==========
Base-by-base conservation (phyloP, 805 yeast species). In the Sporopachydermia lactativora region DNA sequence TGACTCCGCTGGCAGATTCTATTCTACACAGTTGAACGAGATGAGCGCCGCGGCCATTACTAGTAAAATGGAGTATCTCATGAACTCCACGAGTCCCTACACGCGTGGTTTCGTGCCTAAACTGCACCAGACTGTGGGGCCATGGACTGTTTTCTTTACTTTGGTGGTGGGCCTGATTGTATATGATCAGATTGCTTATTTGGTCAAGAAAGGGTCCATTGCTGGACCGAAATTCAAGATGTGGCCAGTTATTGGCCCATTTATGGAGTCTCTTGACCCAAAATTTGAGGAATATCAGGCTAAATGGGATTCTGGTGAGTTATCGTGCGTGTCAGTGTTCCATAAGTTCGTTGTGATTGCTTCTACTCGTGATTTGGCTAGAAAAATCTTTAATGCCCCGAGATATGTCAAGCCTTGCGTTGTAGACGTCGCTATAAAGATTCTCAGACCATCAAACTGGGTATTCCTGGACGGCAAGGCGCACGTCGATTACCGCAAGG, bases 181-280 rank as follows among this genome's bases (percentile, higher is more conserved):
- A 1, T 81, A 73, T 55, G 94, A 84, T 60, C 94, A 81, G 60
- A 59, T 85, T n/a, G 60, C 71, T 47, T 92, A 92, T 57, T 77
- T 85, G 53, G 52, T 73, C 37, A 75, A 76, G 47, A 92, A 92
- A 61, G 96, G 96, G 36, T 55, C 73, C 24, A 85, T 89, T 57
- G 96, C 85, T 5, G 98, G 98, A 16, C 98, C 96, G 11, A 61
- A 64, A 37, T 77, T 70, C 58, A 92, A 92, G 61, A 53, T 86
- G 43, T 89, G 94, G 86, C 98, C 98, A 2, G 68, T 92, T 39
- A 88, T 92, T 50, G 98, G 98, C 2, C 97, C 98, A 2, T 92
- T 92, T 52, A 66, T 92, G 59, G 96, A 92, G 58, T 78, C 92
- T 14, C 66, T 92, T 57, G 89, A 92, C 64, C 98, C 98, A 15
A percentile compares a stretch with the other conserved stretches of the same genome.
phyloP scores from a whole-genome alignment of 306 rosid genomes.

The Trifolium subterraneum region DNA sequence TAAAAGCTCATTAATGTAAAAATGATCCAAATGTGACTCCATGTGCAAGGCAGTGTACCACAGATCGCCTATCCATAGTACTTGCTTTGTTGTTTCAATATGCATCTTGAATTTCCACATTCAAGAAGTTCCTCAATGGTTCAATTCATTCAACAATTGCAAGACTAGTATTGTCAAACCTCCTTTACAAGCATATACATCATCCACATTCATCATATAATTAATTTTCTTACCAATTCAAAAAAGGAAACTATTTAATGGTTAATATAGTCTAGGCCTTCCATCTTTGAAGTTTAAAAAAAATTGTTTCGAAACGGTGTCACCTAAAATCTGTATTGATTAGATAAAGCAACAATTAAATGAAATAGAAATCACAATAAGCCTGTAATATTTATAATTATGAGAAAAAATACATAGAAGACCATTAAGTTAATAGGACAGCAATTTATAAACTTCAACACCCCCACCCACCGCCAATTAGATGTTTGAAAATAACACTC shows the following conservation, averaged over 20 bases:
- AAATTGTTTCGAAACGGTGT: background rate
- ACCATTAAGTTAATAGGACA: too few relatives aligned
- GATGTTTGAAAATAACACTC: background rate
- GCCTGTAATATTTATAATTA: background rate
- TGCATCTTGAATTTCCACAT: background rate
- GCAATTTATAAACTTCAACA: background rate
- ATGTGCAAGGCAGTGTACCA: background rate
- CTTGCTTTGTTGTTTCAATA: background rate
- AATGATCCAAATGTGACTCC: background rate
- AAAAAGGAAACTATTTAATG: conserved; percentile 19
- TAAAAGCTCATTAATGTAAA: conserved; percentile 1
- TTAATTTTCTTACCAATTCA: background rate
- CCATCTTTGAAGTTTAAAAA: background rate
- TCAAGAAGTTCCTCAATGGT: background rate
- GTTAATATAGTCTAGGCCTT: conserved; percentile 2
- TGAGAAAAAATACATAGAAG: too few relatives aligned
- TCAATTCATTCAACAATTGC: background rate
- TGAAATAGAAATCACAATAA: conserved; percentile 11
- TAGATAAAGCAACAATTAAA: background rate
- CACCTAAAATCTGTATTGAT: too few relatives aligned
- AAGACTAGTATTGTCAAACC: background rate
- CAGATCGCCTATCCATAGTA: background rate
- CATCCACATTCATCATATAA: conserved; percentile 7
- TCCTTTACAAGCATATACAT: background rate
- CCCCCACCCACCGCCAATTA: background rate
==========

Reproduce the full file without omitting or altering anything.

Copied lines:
Base-by-base conservation (phyloP, 805 yeast species). In the Sporopachydermia lactativora region DNA sequence TGACTCCGCTGGCAGATTCTATTCTACACAGTTGAACGAGATGAGCGCCGCGGCCATTACTAGTAAAATGGAGTATCTCATGAACTCCACGAGTCCCTACACGCGTGGTTTCGTGCCTAAACTGCACCAGACTGTGGGGCCATGGACTGTTTTCTTTACTTTGGTGGTGGGCCTGATTGTATATGATCAGATTGCTTATTTGGTCAAGAAAGGGTCCATTGCTGGACCGAAATTCAAGATGTGGCCAGTTATTGGCCCATTTATGGAGTCTCTTGACCCAAAATTTGAGGAATATCAGGCTAAATGGGATTCTGGTGAGTTATCGTGCGTGTCAGTGTTCCATAAGTTCGTTGTGATTGCTTCTACTCGTGATTTGGCTAGAAAAATCTTTAATGCCCCGAGATATGTCAAGCCTTGCGTTGTAGACGTCGCTATAAAGATTCTCAGACCATCAAACTGGGTATTCCTGGACGGCAAGGCGCACGTCGATTACCGCAAGG, bases 181-280 rank as follows among this genome's bases (percentile, higher is more conserved):
- A 1, T 81, A 73, T 55, G 94, A 84, T 60, C 94, A 81, G 60
- A 59, T 85, T n/a, G 60, C 71, T 47, T 92, A 92, T 57, T 77
- T 85, G 53, G 52, T 73, C 37, A 75, A 76, G 47, A 92, A 92
- A 61, G 96, G 96, G 36, T 55, C 73, C 24, A 85, T 89, T 57
- G 96, C 85, T 5, G 98, G 98, A 16, C 98, C 96, G 11, A 61
- A 64, A 37, T 77, T 70, C 58, A 92, A 92, G 61, A 53, T 86
- G 43, T 89, G 94, G 86, C 98, C 98, A 2, G 68, T 92, T 39
- A 88, T 92, T 50, G 98, G 98, C 2, C 97, C 98, A 2, T 92
- T 92, T 52, A 66, T 92, G 59, G 96, A 92, G 58, T 78, C 92
- T 14, C 66, T 92, T 57, G 89, A 92, C 64, C 98, C 98, A 15
A percentile compares a stretch with the other conserved stretches of the same genome.
phyloP scores from a whole-genome alignment of 306 rosid genomes.

The Trifolium subterraneum region DNA sequence TAAAAGCTCATTAATGTAAAAATGATCCAAATGTGACTCCATGTGCAAGGCAGTGTACCACAGATCGCCTATCCATAGTACTTGCTTTGTTGTTTCAATATGCATCTTGAATTTCCACATTCAAGAAGTTCCTCAATGGTTCAATTCATTCAACAATTGCAAGACTAGTATTGTCAAACCTCCTTTACAAGCATATACATCATCCACATTCATCATATAATTAATTTTCTTACCAATTCAAAAAAGGAAACTATTTAATGGTTAATATAGTCTAGGCCTTCCATCTTTGAAGTTTAAAAAAAATTGTTTCGAAACGGTGTCACCTAAAATCTGTATTGATTAGATAAAGCAACAATTAAATGAAATAGAAATCACAATAAGCCTGTAATATTTATAATTATGAGAAAAAATACATAGAAGACCATTAAGTTAATAGGACAGCAATTTATAAACTTCAACACCCCCACCCACCGCCAATTAGATGTTTGAAAATAACACTC shows the following conservation, averaged over 20 bases:
- AAATTGTTTCGAAACGGTGT: background rate
- ACCATTAAGTTAATAGGACA: too few relatives aligned
- GATGTTTGAAAATAACACTC: background rate
- GCCTGTAATATTTATAATTA: background rate
- TGCATCTTGAATTTCCACAT: background rate
- GCAATTTATAAACTTCAACA: background rate
- ATGTGCAAGGCAGTGTACCA: background rate
- CTTGCTTTGTTGTTTCAATA: background rate
- AATGATCCAAATGTGACTCC: background rate
- AAAAAGGAAACTATTTAATG: conserved; percentile 19
- TAAAAGCTCATTAATGTAAA: conserved; percentile 1
- TTAATTTTCTTACCAATTCA: background rate
- CCATCTTTGAAGTTTAAAAA: background rate
- TCAAGAAGTTCCTCAATGGT: background rate
- GTTAATATAGTCTAGGCCTT: conserved; percentile 2
- TGAGAAAAAATACATAGAAG: too few relatives aligned
- TCAATTCATTCAACAATTGC: background rate
- TGAAATAGAAATCACAATAA: conserved; percentile 11
- TAGATAAAGCAACAATTAAA: background rate
- CACCTAAAATCTGTATTGAT: too few relatives aligned
- AAGACTAGTATTGTCAAACC: background rate
- CAGATCGCCTATCCATAGTA: background rate
- CATCCACATTCATCATATAA: conserved; percentile 7
- TCCTTTACAAGCATATACAT: background rate
- CCCCCACCCACCGCCAATTA: background rate